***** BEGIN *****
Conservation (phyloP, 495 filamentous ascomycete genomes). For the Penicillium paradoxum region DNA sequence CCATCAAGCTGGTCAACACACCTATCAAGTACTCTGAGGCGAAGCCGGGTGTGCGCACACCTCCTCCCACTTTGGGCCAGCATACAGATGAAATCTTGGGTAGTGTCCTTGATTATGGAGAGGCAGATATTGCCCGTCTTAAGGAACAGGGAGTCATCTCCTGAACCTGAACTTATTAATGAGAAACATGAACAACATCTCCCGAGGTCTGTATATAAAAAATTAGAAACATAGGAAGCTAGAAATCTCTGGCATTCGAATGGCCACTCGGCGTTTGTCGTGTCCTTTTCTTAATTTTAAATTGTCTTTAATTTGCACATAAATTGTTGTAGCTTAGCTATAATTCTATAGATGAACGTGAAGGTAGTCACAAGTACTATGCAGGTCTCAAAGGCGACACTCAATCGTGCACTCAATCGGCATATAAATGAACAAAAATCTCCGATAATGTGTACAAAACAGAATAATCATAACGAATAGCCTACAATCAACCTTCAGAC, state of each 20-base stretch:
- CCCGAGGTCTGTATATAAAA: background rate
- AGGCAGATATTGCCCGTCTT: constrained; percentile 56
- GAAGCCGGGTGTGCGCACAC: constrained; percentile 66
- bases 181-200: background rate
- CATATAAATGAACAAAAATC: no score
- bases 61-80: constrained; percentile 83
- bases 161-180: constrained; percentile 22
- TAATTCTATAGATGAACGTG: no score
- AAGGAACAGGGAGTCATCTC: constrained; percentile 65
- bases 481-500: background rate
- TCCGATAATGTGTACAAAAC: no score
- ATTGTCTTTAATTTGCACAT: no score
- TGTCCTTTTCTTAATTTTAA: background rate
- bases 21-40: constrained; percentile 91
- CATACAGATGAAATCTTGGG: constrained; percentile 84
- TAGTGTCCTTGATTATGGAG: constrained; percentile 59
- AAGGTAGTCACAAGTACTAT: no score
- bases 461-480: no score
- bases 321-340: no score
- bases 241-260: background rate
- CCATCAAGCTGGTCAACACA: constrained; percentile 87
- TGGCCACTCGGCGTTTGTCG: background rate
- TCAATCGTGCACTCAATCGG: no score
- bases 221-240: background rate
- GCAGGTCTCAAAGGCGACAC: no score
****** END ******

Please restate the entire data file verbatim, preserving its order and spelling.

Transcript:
Conservation (phyloP, 495 filamentous ascomycete genomes). For the Penicillium paradoxum region DNA sequence CCATCAAGCTGGTCAACACACCTATCAAGTACTCTGAGGCGAAGCCGGGTGTGCGCACACCTCCTCCCACTTTGGGCCAGCATACAGATGAAATCTTGGGTAGTGTCCTTGATTATGGAGAGGCAGATATTGCCCGTCTTAAGGAACAGGGAGTCATCTCCTGAACCTGAACTTATTAATGAGAAACATGAACAACATCTCCCGAGGTCTGTATATAAAAAATTAGAAACATAGGAAGCTAGAAATCTCTGGCATTCGAATGGCCACTCGGCGTTTGTCGTGTCCTTTTCTTAATTTTAAATTGTCTTTAATTTGCACATAAATTGTTGTAGCTTAGCTATAATTCTATAGATGAACGTGAAGGTAGTCACAAGTACTATGCAGGTCTCAAAGGCGACACTCAATCGTGCACTCAATCGGCATATAAATGAACAAAAATCTCCGATAATGTGTACAAAACAGAATAATCATAACGAATAGCCTACAATCAACCTTCAGAC, state of each 20-base stretch:
- CCCGAGGTCTGTATATAAAA: background rate
- AGGCAGATATTGCCCGTCTT: constrained; percentile 56
- GAAGCCGGGTGTGCGCACAC: constrained; percentile 66
- bases 181-200: background rate
- CATATAAATGAACAAAAATC: no score
- bases 61-80: constrained; percentile 83
- bases 161-180: constrained; percentile 22
- TAATTCTATAGATGAACGTG: no score
- AAGGAACAGGGAGTCATCTC: constrained; percentile 65
- bases 481-500: background rate
- TCCGATAATGTGTACAAAAC: no score
- ATTGTCTTTAATTTGCACAT: no score
- TGTCCTTTTCTTAATTTTAA: background rate
- bases 21-40: constrained; percentile 91
- CATACAGATGAAATCTTGGG: constrained; percentile 84
- TAGTGTCCTTGATTATGGAG: constrained; percentile 59
- AAGGTAGTCACAAGTACTAT: no score
- bases 461-480: no score
- bases 321-340: no score
- bases 241-260: background rate
- CCATCAAGCTGGTCAACACA: constrained; percentile 87
- TGGCCACTCGGCGTTTGTCG: background rate
- TCAATCGTGCACTCAATCGG: no score
- bases 221-240: background rate
- GCAGGTCTCAAAGGCGACAC: no score